Chiarelli: Marc Savard could begin season on LTIR
|09.26.10 at 11:37 am ET|
Bruins general manager Peter Chiarelli said on Sunday morning that the team is looking internally to replace star center Marc Savard, who is currently battling depression and other post-concussion syndrome symptoms. Savard admitted Saturday that returning to the team in the second round of the playoffs may not have been the best idea. As a result of everything, Chiarelli indicated that Savard could begin the season on long-term injured reserve.
“That could happen,” Chiarelli said. “It is a little too early to tell, but based on what he’s going through, the post-concussion symptoms … the time he hasn’t been doing anything, it’s tracking that way right now.”
LTIR requires a player miss 10 games and 24 days prior to returning. With Savard out, the team would temporarily save his cap hit and theoretically might actually begin the season more than $4 million under the cap. This would be possible by combining Savard’s $4.007 million cap hit with Marco Sturm‘s $3.5 million.
As for who will be the team’s third-line center with David Krejci and Patrice Bergeron likely serving as the top two pivots, Chiarelli said there is an open competition.
“That spot’s open. We’re going to have a look at [Blake Wheeler] in that spot, we’re going to have a look at Zach [Hamill] in that spot, and there are some other different combinations. You may see Tyler [Seguin] go back to that spot. There’s a hole there right now, and even [Ryan] Spooner, he’s making a case, too. He’s young and it’s his first pro camp, but each day, each game, he’s getting better and he’s such a smart player. He might be able to fill in, but we’re talking about a lot of different combinations.”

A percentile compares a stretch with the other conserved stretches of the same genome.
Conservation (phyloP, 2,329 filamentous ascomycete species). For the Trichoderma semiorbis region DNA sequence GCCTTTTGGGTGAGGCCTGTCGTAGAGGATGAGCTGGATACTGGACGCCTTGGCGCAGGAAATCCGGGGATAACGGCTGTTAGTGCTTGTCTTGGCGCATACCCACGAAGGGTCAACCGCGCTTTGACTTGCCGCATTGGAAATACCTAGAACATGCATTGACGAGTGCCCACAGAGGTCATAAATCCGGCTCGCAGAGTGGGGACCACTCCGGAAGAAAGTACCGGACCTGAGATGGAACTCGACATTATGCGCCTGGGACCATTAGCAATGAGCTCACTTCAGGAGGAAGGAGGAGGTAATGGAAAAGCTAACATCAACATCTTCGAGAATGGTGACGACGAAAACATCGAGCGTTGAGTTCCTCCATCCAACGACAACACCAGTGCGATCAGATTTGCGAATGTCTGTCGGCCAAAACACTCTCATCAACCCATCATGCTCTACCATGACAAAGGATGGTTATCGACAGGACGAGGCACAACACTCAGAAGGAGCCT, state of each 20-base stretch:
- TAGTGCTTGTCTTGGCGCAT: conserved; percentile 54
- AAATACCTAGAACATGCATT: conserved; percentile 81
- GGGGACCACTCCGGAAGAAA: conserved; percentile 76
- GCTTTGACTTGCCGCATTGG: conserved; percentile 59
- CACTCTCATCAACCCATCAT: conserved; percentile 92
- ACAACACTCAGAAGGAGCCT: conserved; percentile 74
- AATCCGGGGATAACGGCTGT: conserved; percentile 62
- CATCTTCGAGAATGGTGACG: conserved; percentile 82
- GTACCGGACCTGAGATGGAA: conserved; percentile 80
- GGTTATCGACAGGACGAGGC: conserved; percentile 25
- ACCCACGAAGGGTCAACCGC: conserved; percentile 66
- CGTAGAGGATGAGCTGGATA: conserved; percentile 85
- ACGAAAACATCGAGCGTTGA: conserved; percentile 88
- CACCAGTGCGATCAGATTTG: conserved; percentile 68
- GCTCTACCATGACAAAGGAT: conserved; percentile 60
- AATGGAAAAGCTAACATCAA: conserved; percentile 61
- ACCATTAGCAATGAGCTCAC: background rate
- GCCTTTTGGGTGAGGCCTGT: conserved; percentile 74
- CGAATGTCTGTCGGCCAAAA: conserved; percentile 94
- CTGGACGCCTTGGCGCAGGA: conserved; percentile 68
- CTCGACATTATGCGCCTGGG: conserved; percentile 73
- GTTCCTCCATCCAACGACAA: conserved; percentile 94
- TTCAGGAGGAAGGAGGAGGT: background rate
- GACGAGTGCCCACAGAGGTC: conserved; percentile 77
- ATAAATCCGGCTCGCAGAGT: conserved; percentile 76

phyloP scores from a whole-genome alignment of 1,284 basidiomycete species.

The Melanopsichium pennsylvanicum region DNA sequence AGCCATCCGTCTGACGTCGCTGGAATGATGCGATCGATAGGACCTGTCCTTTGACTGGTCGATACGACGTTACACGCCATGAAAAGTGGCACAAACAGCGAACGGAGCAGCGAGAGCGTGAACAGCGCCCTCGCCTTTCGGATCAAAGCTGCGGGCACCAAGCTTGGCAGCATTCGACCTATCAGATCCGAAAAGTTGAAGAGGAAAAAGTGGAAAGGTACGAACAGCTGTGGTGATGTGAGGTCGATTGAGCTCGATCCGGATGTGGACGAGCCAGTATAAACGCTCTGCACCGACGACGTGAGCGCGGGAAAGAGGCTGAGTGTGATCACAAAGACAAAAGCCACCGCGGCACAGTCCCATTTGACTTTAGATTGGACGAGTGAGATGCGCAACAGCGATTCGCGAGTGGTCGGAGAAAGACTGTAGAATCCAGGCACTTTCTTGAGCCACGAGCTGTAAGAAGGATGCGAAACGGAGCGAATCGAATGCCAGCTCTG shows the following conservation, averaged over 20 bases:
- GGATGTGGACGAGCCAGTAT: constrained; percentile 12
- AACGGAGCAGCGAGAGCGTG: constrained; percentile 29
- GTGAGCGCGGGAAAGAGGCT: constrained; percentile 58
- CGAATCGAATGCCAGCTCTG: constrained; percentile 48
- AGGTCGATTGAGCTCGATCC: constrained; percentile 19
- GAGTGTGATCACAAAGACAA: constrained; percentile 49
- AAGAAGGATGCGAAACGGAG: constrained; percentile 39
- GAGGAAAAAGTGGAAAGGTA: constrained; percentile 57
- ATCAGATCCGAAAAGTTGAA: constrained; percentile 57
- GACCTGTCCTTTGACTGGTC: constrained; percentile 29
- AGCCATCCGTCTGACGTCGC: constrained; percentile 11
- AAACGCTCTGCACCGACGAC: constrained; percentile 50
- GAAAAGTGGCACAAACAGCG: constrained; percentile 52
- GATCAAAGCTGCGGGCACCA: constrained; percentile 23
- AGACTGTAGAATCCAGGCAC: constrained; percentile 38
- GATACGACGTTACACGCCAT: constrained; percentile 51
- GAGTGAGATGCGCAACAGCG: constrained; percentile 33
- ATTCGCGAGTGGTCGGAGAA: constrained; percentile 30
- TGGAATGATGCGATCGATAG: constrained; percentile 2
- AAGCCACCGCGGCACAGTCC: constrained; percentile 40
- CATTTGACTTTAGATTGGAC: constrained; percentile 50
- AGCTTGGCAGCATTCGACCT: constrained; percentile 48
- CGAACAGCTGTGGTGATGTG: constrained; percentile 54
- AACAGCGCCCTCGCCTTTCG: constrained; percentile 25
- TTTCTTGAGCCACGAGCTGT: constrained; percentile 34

Chiarelli said that given the team’s upgrading of their wingers, he would like the other center to simply “distribute the puck and make plays.” As such, he is confident that making a trade wouldn’t be necessary for a team with great organizational depth at center.
“I’m looking internally right now because we have real promising and a good supply of players,” Chiarelli said, adding that in talking to other executives around the league can gauge that there’s “not a lot going on right now” regarding trade chatter. “Whether it’s NHL players to current pros or even soon-to-be rookies. … I’m not looking externally right now and I don’t anticipate that, but that may change.”